Surprisingly, the rain stopped before I arrived, and clear skies greeted me as I pulled into the already-crowded parking lot at 9 am. My only stop prior to my arrival was to grab a couple of quick photos of a breeding-plumaged Snowy Egret feeding in the canal at the opening of the marsh.
No sooner did I step onto the boardwalk that I ran into the great Charles Owen. He filled me in on his early morning successes and allowed me to tag along w/ him for the morning. Things got real slow, however, as the clearing skies brought high winds and pushed birds up into the canopy. We had to struggle to pick up any birds. Even the ground birds were quiet. A Nashville Warbler was our only bird for several minutes.
We soon came upon a few birds: a Gray Catbird that popped into the open for a moment. I managed a photo before it disappeared across the creek.
A few moments later a Palm Warbler appeared momentarily. Yellow-rumped Warblers and Black-and-White Warblers were the only other birds heard. Nice looks were had of a female Rufous-sided Towhee, but it flew before I could get an open view of it.
A Ruby-crowned Kinglet was feeding along the edge of boardwalk, and I chased it while Charles went after a nice Yellow Warbler overhead. A scan of the marsh below the boardwalk yielded a nice Green Frog. Tree Swallows were chasing each other, and one bird landed right next to where we were standing.
News soon came to us of a Worm-eating Warbler and a female Hooded Warbler back near the entrance. So we headed that way and soon came upon a massive crowd scanning the lower thickets for the birds. I managed to get nice looks at the Hooded Warbler, but the Worm-eating Warbler was not to be refound.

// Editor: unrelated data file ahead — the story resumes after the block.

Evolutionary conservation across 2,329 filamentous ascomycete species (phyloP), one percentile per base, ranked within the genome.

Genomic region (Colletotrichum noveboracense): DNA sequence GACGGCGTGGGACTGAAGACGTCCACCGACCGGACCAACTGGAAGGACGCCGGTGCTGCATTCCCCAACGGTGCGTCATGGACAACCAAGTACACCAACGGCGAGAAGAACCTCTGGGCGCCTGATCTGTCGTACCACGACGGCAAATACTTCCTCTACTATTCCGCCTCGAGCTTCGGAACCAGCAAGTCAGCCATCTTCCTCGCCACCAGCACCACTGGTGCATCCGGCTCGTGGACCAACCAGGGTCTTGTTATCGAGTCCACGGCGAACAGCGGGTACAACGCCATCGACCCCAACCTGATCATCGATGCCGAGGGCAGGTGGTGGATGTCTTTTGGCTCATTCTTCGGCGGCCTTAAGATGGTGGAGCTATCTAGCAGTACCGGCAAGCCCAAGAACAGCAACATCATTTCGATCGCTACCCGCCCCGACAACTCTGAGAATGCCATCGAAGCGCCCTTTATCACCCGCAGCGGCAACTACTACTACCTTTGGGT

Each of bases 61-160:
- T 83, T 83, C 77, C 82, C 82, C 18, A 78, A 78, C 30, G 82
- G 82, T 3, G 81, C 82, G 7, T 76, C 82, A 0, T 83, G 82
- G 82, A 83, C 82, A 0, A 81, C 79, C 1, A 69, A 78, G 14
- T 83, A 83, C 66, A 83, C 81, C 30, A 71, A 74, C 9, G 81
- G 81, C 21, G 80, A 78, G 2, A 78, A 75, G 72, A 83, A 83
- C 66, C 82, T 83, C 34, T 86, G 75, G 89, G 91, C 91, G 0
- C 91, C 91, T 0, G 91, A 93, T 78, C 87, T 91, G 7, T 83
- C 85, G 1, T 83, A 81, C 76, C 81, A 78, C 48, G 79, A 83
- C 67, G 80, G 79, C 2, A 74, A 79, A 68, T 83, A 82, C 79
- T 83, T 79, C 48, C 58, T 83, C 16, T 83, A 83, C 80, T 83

By now it was nearly 11 am so we headed toward the parking lot. We stopped long enough to scan the understory for a pair of Northern Waterthrush (singing), but the birds failed to appear.
At the parking lot I ridded myself of the scope as it was too crowded to use otherwise. As we loitered near the entrane a pair of Yellow-rumps appeared in the grape vines at eye-level. I managed a few nice photos of a gorgeous male before it moved out of view. A Magnolia Warbler then appeared, but I couldn't get a clean shot through the underbrush.
Meanwhile, Charles spotted a gorgeous Blackburnian Warbler overhead in a Witch-Hazel Tree. We couldn't coax it any lower than about 20 feet, but still managed a few nice photos from below.
Returning to the boardwalk we ran into the Tropical Birding Tour Guides and co-owner Iain Campbell. They were among the large group now looking for the Worm-eating Warbler, which suddenly reappeared. I, unfortunately, missed it again, as I was looking at a White-eyed Vireo that made brief appearances along with a male American Redstart. The same area would later produce a Prothonotary Warbler (which I also missed).
Backing away from the crowd I was able to spot the Whip-poor-will that was roosting overhead in an opening in the trees. It would have been great to digiscope the bird, but a crowded boardwalk would not permit it. Being close to noon I had to get back to Detroit, so I said my goodbyes and headed out.